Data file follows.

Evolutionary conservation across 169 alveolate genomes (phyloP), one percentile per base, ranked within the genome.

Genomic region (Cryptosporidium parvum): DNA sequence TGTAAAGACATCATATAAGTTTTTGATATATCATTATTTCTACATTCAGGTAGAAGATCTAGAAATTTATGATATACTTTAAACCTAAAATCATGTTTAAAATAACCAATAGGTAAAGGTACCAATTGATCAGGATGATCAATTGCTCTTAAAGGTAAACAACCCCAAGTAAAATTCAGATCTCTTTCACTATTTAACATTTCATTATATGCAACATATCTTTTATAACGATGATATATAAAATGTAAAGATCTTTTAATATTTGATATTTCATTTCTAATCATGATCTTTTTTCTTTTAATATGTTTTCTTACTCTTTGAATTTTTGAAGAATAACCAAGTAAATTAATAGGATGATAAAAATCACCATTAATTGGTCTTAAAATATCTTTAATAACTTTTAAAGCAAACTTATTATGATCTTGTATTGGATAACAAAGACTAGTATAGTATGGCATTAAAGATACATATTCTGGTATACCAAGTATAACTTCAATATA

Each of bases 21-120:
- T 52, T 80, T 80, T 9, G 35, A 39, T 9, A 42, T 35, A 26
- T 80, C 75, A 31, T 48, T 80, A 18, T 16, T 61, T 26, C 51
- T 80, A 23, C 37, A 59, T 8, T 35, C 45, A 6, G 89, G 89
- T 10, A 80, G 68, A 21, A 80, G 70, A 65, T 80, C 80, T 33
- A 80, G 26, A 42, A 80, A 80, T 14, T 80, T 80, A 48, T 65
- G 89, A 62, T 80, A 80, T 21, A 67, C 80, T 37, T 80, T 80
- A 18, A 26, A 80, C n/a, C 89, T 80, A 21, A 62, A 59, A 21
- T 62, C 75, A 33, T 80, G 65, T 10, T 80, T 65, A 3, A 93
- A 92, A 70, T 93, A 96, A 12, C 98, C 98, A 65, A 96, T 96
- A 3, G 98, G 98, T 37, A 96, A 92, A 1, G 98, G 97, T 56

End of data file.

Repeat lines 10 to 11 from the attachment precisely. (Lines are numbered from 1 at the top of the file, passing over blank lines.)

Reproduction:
- A 18, A 26, A 80, C n/a, C 89, T 80, A 21, A 62, A 59, A 21
- T 62, C 75, A 33, T 80, G 65, T 10, T 80, T 65, A 3, A 93